i checked the wiki subarticle "Consonants" and there is an example of /kar/ vs /ca:r/ (youglish link, as evidence for ":") which might not be a good minimal pair. do you know one? /g/ vs /ɟ/ would also work for me.

":" ruins it for me, because I consideer vowel length contrastive. "Karanın kası" means "the muscle of the land", but if I pronounce it as /ka:sı/, it sounds as if someone is dictating the letter k, giving "land" as an example word with initial k.

  • What is your argument against kar vs. *kâr"? This goes to your theory of "minimal pair". – user6726 Jan 15 at 17:42
  • Does Turkish have contrastive vowel length? I didn't think it did. – Draconis Jan 15 at 17:55
  • 1
    @user6726 kâr has a longer a. – cottn Jan 15 at 17:56
  • @Draconis I can't find a resource but I can think of an example of contrastive vowel length (a loanword from Arabic). – cottn Jan 15 at 17:56
  • @cottn, this is an important factual claim that should be in the question. Comments can be deleted without a trace, and the question itself should contain all of the relevant facts. – user6726 Jan 15 at 18:27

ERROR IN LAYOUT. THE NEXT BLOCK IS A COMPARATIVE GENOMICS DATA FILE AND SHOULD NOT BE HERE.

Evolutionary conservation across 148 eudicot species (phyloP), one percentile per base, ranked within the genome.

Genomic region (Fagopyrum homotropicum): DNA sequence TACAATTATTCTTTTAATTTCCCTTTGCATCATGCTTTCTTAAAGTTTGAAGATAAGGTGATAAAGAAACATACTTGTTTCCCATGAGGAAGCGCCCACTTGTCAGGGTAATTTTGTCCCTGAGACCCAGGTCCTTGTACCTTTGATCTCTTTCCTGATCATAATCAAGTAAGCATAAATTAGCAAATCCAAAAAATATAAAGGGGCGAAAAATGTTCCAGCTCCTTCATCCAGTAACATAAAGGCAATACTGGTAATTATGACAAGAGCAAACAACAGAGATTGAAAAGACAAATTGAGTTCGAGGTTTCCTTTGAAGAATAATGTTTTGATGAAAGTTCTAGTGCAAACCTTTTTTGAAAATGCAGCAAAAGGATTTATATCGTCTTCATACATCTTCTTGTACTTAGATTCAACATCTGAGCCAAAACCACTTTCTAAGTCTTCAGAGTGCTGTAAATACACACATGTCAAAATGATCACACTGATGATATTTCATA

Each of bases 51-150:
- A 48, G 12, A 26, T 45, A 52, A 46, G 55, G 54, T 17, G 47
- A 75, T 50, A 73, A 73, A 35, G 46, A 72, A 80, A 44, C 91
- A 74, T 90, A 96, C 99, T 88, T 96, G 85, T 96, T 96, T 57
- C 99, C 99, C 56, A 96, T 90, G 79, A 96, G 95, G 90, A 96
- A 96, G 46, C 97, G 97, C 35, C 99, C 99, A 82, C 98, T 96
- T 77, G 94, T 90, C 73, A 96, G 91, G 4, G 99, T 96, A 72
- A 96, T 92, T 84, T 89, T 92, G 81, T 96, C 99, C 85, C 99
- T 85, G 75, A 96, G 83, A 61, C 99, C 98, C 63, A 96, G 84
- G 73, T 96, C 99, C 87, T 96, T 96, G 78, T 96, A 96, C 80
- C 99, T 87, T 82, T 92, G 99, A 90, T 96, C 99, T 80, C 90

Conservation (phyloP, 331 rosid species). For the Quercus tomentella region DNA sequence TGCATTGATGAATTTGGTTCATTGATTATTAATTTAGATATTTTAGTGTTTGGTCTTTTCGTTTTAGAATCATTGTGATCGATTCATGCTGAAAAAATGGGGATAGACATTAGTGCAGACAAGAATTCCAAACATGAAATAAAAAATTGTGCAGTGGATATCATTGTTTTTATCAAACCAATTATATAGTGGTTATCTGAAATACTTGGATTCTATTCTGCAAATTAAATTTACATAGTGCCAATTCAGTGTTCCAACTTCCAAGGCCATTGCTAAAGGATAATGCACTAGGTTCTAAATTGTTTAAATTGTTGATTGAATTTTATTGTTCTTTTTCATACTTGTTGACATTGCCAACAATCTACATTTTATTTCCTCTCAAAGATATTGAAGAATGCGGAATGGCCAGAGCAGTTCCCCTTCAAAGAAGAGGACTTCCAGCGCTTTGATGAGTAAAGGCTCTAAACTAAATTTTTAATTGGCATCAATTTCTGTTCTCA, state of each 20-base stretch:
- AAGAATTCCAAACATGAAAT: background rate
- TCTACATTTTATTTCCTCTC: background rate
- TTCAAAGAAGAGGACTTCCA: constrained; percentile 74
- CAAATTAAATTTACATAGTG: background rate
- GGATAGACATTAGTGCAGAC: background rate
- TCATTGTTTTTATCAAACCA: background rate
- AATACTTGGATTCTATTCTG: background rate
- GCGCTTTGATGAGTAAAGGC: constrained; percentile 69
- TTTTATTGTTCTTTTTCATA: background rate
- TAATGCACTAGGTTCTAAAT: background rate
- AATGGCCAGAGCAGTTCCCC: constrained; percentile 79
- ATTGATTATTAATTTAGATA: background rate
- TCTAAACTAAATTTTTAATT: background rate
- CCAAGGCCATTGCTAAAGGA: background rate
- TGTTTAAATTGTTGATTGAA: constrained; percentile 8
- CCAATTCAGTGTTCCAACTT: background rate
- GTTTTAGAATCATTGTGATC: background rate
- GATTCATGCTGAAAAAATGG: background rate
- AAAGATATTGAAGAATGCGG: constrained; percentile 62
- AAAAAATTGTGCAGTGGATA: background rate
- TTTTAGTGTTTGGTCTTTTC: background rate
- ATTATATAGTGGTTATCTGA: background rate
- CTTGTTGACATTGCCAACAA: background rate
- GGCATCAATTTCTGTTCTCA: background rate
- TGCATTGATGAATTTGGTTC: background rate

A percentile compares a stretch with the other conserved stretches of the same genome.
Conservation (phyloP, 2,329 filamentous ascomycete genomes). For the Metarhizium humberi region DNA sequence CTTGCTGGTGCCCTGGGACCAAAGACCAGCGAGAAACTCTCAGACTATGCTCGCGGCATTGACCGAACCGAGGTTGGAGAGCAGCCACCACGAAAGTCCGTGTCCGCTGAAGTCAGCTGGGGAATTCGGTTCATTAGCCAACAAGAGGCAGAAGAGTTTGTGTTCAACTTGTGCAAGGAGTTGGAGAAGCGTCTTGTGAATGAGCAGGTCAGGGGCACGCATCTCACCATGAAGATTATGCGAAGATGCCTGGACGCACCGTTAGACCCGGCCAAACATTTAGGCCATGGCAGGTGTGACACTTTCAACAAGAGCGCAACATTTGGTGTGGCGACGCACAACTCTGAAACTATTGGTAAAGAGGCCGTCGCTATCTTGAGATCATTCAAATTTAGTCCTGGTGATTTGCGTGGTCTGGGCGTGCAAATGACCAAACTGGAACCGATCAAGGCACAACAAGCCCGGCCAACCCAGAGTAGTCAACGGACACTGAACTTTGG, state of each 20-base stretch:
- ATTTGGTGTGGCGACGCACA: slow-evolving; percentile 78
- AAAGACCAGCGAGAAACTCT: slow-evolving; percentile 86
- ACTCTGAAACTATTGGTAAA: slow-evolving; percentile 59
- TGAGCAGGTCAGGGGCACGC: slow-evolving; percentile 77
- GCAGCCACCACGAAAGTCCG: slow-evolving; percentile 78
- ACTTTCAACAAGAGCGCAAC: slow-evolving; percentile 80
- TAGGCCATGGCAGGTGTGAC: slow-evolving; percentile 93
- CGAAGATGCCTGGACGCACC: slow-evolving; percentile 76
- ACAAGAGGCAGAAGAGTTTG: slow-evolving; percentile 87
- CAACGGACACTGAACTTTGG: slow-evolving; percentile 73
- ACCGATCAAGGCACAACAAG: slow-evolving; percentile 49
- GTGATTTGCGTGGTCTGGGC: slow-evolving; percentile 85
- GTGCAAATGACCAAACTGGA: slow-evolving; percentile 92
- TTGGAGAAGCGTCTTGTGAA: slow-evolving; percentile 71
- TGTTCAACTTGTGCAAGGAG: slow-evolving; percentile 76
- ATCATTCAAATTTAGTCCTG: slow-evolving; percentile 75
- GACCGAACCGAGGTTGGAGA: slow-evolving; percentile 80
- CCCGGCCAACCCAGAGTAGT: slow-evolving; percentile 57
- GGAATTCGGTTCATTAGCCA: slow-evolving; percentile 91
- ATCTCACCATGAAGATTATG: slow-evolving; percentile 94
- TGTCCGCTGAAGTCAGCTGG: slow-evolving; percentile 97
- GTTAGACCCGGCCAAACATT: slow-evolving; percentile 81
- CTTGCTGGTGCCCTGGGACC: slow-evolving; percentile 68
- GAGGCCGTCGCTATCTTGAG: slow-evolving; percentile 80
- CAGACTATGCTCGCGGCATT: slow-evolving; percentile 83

Using this web page as an informant, the example [kar] "snow" vs. [car] "profit" is a minimal pair. The only phonetic difference in the words is initial consonant: the vowels are not different in length (performances by the same speaker). In the context __C{#,C}, a long vowel is regularly shortened. It is true that the underlying forms differ w.r.t vowel length, but "minimal pair" is a property of phonetic forms, not underlying forms. Another example is [kap] "container, [cap] "ankles" (glosses are guesswork since that webpage is in Turkish). If you search on the page it gives you all -initial words (kâm retains a long vowel, surprisingly, which is useful for calibrating judgement of vowel length in the [car/kar] example).

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